Scheme Team! A veritable who’s who of liars, backstabbers and generally duplicitous scoundrels – Grand Maester Pycelle, Tyrion, Varys and Littlefinger – silently gather for a Small Council meeting with the intimidating Hand of the King, Tywin Lannister. Cercei shows up fashionably late (duh) and improvises her seat assignment. There was no way she was going to sit next to Pycelle. Gross. Tyrion follows his sister’s lead and also shifts the furniture around by pulling the patented Will Smith Men in Black Screeching Chair Drag.
Down to business. Varys gleefully shares news that Harrenhal (awarded to Littlefinger last season by young Joff) is now under Roose Bolton’s control. Littlefinger appears unaffected as we soon learn that he is “positively predisposed” towards something else.
A notable development: On Tywin’s orders, Littlefinger steps down from his position as Master of Coin to travel to the Eyrie, home of the Sky Cells and the infamous Moon Door. There, he is meant to seduce and court crazy Lysa Tully, who we last saw barking gibberish and breastfeeding her 10 year old son. Pycelle gasps: “a successful courtship would make Lord Baelish acting Lord of the Vale.” Looks like Roose Bolton can keep Harrenhal. But hold your horses. There is a royal wedding to plan! Somebody has to attend to the finances. Enter Tyrion, King’s Landing’s newest Master of Coin.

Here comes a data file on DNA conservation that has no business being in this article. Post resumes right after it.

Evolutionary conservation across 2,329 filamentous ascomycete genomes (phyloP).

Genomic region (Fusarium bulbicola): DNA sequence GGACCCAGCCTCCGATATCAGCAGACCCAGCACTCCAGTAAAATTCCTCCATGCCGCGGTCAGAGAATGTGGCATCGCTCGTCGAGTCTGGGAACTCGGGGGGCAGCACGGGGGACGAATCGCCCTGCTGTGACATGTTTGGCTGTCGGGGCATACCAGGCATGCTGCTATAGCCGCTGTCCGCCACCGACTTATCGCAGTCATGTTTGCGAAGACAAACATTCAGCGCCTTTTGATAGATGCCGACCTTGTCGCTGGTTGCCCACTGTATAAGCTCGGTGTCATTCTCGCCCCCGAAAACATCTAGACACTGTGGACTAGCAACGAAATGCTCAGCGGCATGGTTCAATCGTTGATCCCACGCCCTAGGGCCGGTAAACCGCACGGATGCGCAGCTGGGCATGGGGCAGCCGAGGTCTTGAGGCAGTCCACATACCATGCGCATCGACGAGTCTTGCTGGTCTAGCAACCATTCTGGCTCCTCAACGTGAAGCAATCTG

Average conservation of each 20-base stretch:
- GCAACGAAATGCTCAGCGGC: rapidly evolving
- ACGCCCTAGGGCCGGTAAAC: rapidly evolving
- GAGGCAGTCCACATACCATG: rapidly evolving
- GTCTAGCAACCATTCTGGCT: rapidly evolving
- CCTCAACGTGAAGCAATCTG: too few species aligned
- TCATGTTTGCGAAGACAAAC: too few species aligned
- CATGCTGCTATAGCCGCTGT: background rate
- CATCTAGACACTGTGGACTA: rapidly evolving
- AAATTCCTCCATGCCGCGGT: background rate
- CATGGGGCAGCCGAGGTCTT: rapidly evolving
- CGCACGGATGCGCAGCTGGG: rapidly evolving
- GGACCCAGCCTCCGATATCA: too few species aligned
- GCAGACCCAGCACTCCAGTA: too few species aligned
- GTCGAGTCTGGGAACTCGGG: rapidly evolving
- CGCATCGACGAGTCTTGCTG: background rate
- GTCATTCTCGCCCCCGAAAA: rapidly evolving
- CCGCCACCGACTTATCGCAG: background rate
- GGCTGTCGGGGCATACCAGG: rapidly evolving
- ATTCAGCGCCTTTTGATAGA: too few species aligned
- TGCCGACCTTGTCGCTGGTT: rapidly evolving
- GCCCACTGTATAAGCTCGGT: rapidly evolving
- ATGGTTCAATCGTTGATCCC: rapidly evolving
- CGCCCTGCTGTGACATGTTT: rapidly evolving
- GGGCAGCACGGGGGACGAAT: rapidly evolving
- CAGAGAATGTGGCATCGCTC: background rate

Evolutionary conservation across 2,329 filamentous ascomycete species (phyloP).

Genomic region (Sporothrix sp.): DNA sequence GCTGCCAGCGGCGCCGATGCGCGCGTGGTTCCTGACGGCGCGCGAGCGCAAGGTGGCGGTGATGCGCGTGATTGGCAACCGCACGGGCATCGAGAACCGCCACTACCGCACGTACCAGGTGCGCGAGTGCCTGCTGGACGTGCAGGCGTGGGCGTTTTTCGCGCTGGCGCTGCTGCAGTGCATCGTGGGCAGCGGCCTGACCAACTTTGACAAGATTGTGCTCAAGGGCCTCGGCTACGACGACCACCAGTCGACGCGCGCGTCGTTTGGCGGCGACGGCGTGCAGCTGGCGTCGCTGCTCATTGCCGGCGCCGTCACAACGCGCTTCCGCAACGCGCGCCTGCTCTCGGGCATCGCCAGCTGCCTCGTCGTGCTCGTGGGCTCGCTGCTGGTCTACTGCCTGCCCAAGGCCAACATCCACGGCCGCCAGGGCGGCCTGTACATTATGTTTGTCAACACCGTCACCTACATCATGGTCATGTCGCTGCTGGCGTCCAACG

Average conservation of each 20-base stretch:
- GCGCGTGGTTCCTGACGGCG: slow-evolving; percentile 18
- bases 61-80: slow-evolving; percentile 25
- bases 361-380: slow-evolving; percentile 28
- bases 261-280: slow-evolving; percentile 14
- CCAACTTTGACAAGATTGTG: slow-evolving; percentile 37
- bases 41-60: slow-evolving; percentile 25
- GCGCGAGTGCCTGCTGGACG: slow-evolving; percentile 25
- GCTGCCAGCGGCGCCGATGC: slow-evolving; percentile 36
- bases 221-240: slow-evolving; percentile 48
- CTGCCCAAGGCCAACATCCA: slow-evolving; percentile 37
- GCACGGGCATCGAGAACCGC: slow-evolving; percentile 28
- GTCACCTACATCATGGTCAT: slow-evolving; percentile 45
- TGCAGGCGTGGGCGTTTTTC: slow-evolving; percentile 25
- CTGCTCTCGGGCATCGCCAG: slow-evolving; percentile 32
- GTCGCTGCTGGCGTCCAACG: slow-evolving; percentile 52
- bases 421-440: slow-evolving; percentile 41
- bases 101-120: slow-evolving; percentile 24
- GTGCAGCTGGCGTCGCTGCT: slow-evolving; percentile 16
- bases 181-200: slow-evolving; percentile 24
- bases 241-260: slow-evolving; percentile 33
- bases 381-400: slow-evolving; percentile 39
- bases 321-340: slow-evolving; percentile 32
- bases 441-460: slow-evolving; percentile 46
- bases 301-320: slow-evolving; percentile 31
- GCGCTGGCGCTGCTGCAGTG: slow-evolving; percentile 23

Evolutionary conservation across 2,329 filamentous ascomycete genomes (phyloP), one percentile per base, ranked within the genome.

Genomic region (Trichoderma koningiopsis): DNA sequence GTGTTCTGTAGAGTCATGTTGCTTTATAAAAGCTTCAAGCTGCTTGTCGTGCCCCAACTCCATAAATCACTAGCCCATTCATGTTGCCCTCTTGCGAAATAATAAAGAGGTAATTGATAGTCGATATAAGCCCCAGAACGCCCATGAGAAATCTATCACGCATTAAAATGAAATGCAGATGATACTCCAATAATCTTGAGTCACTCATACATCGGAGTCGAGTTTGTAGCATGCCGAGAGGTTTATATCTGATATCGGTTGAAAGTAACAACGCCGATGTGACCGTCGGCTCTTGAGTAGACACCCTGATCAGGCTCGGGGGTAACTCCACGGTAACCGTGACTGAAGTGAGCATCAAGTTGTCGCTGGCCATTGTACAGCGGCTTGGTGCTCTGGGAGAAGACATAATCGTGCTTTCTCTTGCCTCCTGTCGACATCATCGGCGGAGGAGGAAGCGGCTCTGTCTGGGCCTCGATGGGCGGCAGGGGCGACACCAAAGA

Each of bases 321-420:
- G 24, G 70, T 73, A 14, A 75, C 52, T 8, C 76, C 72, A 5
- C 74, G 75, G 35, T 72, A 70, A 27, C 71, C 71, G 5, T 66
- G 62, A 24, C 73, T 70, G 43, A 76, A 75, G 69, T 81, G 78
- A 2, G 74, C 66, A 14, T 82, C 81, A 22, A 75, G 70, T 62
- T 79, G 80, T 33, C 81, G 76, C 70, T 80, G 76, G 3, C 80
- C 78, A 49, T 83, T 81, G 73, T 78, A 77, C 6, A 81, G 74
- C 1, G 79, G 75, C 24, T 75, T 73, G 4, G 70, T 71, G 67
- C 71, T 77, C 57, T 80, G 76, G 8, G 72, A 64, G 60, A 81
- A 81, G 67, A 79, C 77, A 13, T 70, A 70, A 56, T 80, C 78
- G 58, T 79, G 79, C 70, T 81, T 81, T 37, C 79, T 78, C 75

Intimately familiar with the nature of captivity, Jaime informs his fellow prisoner, Brienne, that she is likely to be raped that evening when the group makes camp. He urges her not to resist her captors as they will probably kill her if she puts up a fight. Invoking a rather cruel reference to Dead King Renly, Jaime suggests that Breinne willingly allow the assault to happen. Despite his typical antagonistic sarcasm and inappropriate remarks, Jaime is actually trying to be helpful. He later confirms his sincerity when he successfully saves Brienne. Is the start of a new Kingslayer? Hold that thought.